Can’t beat Classic Trek for the laughs
There’s not much for CBS Digital to work their mojo on this time out as the episode is light on special effects which is probably for the best. I’ve been open the idea of embracing the new visual effects to give the episodes a 21st century spit and polish, but it’s been a mixed bag for me thus far. The Enterprise still looks something out of a cartoon and I have a feeling if they were going to redo the animated series as CGI, I’d be a lot more impressed with the aesthetic they’ve created. That said, they have done a few things extremely well: the reworked matte paintings, for one, have been exquisite. In episodes like “Devil In the Dark,” “The Menagerie” and “Wink of Eye,” they’ve done some superb work. And despite being underwhelmed by “The Doomsday Machine” and, particularly, “The Tholian Web” which was a profound disappointment, they did yeoman’s work on “The Immunity Syndrome” which was their most impressive work to date. It seems that their strengths (not to mention schedules) lend themselves a lot better to space anomalies than spaceships (the Tholian ships were abysmal as was the scale in relation to the Enterprise), further evidenced by last week’s “All Our Yesterdays” in which the Enterprise looked like it was drawn by crayon (or an Amiga like those early Babylon 5 ships), but the supernova which ends the episode is rather spectacular.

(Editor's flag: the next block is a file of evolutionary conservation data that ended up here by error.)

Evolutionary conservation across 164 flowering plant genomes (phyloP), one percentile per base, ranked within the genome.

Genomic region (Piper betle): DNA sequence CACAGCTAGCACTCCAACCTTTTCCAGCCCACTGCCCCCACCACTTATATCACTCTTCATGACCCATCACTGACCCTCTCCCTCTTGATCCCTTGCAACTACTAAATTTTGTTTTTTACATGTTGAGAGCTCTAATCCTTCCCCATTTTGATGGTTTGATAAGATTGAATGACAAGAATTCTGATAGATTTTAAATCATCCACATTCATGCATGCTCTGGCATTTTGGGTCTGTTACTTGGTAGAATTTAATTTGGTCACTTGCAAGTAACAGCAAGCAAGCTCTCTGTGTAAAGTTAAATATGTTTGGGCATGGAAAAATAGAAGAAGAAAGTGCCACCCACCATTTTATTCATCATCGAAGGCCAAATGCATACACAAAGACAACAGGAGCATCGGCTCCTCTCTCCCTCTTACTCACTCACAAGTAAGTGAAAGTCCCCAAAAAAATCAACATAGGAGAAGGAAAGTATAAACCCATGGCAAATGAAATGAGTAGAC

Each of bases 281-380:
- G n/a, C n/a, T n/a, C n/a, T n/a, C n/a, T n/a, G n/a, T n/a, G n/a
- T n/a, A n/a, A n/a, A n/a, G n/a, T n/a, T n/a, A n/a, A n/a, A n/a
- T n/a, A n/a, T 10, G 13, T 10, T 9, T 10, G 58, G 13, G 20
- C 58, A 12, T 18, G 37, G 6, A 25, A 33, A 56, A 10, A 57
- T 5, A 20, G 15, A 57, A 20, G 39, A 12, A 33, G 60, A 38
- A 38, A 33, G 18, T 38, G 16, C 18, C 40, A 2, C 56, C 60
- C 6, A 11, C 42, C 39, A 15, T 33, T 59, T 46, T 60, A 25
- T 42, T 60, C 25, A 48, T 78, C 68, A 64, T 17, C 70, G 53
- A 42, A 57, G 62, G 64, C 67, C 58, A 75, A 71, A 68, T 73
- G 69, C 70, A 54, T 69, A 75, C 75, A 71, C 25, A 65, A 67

So how does the remastered “Piece” fare? Not bad. There’s not a lot of work that needed to be done and the new phaserfire that stuns a block of gangsters into submission looks solid, an improvement over the animated phaser bursts from 1967. All the new Enterprise in orbit shots though have the same problem endemic to the shots in previous shows, it just looks like computer animation and, as I’ve said before, not nearly as effective or striking as the actual miniatures. While CGI is great for creating environments, it’s less effective for creating vehicles (particularly when they’re not lit propertly), which is probably why the best melding of traditional miniature work with CGI was in Paul Verhoeven’s Starship Troopers where the space combat was shot by miniatures, but the bugs and much of the planetary environments were all realized through computer animation.
CGI works for the phasers, but still doesn’t look like a real model